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BA offering home luggage delivery from London City from £15

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Following an initial trial, British Airways has fully launched its luggage delivery service from London City Airport.  This is available to passengers on all BA flights into City.

The service is very simple.

At any point until the departure of your inbound flight to London City, you can go the website (mobile enabled) and book in your luggage.

You do not need to do anything at London City.   You can simply leave the airport on arrival.  Portr will collect your luggage directly from the luggage carousel and deliver it to your home the same day.


The pricing is very reasonable.  East London is £15 for the first case with the rest of Central London (as far west at Shepherds Bush) £25.  The rest of London is £35.  Additional cases are just £5 each.

There is usually an additional £10 fee for ‘carousel collection’ – instead of making you drop your case at the AirPortr counter – but this is waived for British Airways Executive Club members of all tiers.  The fees disappears when you add your BAEC number to the box on the booking page.

This does not seem like a bad deal to me, in the right circumstances.  It would be especially useful if you were heading directly to work from the airport and did not want to drag your luggage along with you.  It may even be cheaper to use AirPortr (and take the DLR into work) then be forced into taking a black cab to the office because you have luggage with you.

You can find our more at the AirPortr website here.

Comments (10)

  • Nick Burch says:

    Anyone know how it works with customs? Admitedly there aren’t that many services on BA into LCY where customs can be that much of an issue, but there’s at least some…

    • David says:

      Actually most BA services into LCY do have the pontential to have customs issues, people could have originated outside the European Common Customs Area and connected onto the BA flight to LCY. Accordingly it will be LCY when they go through customs – if ending their journey.

      Plus of course JFK, GVA and ZRH directly.

      In practice, these services usually seem to work much like delayed luggage being delivered (in those countries that don’t make you go back to the airport). Customs will know it is a comerical operator removing it. It might be subject to greater scrutiny, but will invariably go though without much hassle.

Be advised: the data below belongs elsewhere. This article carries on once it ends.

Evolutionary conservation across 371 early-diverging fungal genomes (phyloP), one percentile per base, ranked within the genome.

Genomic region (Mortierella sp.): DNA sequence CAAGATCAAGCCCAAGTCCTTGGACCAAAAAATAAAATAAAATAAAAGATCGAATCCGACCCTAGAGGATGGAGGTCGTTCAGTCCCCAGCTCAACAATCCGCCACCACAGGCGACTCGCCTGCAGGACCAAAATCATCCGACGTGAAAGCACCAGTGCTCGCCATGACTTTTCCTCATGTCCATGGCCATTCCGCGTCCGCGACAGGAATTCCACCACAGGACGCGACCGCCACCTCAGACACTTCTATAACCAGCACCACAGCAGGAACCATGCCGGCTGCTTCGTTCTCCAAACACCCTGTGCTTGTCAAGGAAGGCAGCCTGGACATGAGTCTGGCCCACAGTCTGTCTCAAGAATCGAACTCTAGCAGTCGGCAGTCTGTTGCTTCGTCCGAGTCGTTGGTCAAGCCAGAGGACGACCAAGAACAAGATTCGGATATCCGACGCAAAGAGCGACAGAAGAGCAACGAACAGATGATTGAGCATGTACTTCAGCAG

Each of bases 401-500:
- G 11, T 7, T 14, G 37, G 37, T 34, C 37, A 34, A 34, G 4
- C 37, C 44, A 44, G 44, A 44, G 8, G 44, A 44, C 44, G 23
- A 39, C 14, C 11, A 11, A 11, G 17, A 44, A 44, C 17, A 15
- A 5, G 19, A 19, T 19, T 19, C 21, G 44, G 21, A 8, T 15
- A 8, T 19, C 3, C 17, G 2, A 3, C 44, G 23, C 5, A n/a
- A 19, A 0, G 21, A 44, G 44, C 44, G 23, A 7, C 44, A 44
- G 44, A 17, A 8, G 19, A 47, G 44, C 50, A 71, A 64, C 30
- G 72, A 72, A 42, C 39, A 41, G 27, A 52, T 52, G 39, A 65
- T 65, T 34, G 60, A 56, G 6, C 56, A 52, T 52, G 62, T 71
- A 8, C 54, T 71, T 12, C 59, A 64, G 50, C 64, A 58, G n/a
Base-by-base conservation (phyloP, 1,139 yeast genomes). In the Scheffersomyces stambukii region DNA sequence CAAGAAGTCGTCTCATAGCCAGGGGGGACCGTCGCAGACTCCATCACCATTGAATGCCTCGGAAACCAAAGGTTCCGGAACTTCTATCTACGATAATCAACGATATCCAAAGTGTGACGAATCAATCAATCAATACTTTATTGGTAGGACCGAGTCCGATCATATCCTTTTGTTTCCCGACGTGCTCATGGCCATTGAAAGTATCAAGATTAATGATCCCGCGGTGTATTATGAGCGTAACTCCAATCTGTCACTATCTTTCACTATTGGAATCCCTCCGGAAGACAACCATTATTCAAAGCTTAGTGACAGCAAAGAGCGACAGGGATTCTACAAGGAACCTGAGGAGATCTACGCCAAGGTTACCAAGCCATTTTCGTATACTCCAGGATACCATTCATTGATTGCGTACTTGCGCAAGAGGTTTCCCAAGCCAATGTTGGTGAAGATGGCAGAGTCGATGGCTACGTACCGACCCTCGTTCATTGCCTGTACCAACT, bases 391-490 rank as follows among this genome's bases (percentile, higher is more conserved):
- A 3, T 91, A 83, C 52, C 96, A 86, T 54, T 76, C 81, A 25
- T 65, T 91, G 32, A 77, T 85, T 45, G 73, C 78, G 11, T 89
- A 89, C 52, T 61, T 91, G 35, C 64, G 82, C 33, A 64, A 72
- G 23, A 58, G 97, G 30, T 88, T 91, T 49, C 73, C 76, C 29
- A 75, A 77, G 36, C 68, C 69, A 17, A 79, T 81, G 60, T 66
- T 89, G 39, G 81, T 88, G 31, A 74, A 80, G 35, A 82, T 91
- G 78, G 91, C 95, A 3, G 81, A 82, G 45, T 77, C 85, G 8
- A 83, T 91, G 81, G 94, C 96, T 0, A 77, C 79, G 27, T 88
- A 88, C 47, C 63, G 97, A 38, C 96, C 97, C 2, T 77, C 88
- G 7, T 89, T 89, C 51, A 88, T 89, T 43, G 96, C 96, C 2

• I like the idea. The odd time my baggage hasn’t turned up at Heathrow I joke at the counter that at least I don’t have to carry the bag through London. LCY is close enough for me that I don’t mind hopping in a black cab but I guess it’s nice if I do need to go into the office first.

  • RIccati says:

    I have to say, so this third party must have access to confirmed BAEC numbers.

    To access the account one needs a password and username. Given the recent situation about unauthorised access to BAEC, one can wonder how does a hacker know a confirmed BAEC number to attempt a login?

    Oh, wait. BA gives the database, maybe a name and your home address to a third party, like Tesco or a small luggage delivery business (at least the number).

    • David says:

      Riccati – are you sure they check the numbers are ‘confirmed’ BAEC numbers? 😉

      I don’t think there is any reason to suspect they have a means to confirm accounts are open.

      And there is no way what so ever BA will be providing the numbers database, with or without names and addresses, to a third party. Zero chance. Quite apart from the privacy issue, it is commerically far too valuable.

      The most they might have is validation web service. However if they did (and I’m not sure that they do – a lot suggests they don’t) I would expect it to have far higher security than the login form on (requiring more pieces of data before validating)

    • BA and several other companies have data exchange agreements in place with third parties. Usually these also cover securing the information in-flight and at destination. A data sharing agreement doesn’t inherently make BA less secure, nor do they need to provide their entire database. They could have a secure interface that verifies numbers passed through to it.

  • Andrew says:

    How about the reverse, taking bags to the airport?

    This sort of luggage delivery service is ubiquitous in Japan.

  • Fenny says:

    Well, I suppose I could have it delivered to a mate’s house and pick it up some other time.